Facebook Marketplace is a kind of corporate, Zuckerberg-ized reimagining of Craigslist. Since – according to FB Marketplace project manager Bowen Pan – “up to 450 million people already use Facebook to buy and sell used goods every month,” it’s not surprising FB would try and integrate a community-based goods exchange into their own interface (The Verge). Its three main features include: Browse to Buy, Sell Your Stuff, and Search Your Surroundings, which lets you filter what you see by location, category, or price. When you first tap on the Marketplace icon, you’ll be taken to a home page filled with stuff FB thinks you want. The more you click, the better Facebook’s algorithms will know and suggest things you might be interested in buying.

What do we like about it?

  • One of the things that differentiates FB Marketplace from other platforms like Craigslist is that buying and selling is much less anonymous. FB Marketplace lets you see people’s profiles and get a sense of whether or not you trust them. This means more buyer-seller accountability. As we’ve noted before, Craigslist has an issue with scammers – FB Marketplace could potentially reduce/eliminate this issue.
  • Tech Crunch notes that in having FB Marketplace “where we already spend our time” is “like setting up a farmer’s market in the center of town.” We wouldn’t put it quite so idyllically, but the gist is there: it’s super convenient.
  • You can add links (to your website or landing pages, for example) on your postings, which is a big step up from Craigslist.

What don’t we like about it?

  • FB Marketplace kind of stumbled out of the gate. It showed up in several Bookmarks folders without anyone’s consent, which angered a lot of people. It also started out with some pretty hilarious “technical issues,” such as people accidentally trying to sell their girlfriends or $25 cans of beer, etc.
  • There’s no option for rating a seller or selling/buying experience, despite FB Marketplace’s claim to be a consumer-centric feature. It’s increasingly common for consumers to be able to rate their experiences (Yelp, AirBnb, etc.), and so FB Marketplace’s negligence of this is behind the times.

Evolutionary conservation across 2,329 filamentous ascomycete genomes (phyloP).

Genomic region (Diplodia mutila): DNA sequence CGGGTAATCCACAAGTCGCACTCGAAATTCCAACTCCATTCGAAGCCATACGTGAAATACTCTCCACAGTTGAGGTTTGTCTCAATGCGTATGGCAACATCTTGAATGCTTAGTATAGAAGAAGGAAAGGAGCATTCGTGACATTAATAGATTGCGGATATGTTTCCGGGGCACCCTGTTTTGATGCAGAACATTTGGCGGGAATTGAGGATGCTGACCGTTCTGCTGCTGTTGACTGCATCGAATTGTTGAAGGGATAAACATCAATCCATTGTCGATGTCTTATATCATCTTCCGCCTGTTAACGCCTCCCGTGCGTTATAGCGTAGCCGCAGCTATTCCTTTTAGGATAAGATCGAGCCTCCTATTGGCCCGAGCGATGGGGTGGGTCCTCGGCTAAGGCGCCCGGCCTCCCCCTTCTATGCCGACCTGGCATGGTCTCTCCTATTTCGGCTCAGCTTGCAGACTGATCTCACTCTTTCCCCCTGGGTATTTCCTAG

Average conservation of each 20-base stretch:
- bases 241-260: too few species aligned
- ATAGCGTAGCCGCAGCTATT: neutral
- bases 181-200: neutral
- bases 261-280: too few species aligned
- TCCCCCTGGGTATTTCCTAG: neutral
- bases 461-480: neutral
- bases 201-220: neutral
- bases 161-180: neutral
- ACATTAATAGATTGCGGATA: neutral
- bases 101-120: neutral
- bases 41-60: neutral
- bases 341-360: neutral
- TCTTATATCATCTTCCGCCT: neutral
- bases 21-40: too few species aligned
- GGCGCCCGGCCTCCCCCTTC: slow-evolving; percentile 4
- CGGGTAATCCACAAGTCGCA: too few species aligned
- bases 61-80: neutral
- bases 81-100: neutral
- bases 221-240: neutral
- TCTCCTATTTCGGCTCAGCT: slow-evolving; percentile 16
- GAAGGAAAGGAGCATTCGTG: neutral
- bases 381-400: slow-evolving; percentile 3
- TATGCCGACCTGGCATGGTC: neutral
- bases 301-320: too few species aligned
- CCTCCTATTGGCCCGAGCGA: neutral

• Instead, it relies (like Instagram and Twitter) on self-policing. Consumers will have to “report” things that don’t conform to the abstract concept also known as “community guidelines” – which can be problematic.
  • Unlike Ebay and Airbnb, FB cannot be held accountable if you get scammed using the feature.

Image via TechCrunch

What does this mean for real estate?

Craigslist has been ruling the consumer-to-consumer housing marketing for a while now. However, as with most things, housing has already seeped into Facebook’s “groups” – there’s at least one apartment-hunting/sharing group for every city. So what’s the difference? Facebook Marketplace is integrated in such a way that casual browsing is heavily supported. Facebook, Tech Crunch claims, “has a chance to do to shopping what it did to video consumption: make it spontaneous.” What this means is that buying, renting and selling homes may become a much simpler and faster process. In fact, agents can post property listings directly to FB Marketplace – there’s a “Housing” section within the feature.

With Marketplace and Canvas, Facebook continues to find new and better ways to make advertising technology resonate with its enormous audience. FB is even starting to sell ad placement within Messenger.

Luckily for the real estate community, these are mediums that work really well for us. Both Facebook Marketplace and Facebook Canvas are ushering us into this new era of social media marketing and e-commerce. As always, contact us for more professional advice tailored to you. In fact, we’re running a promotion right now to build your own listing canvas for $199…that’s a $200 discount.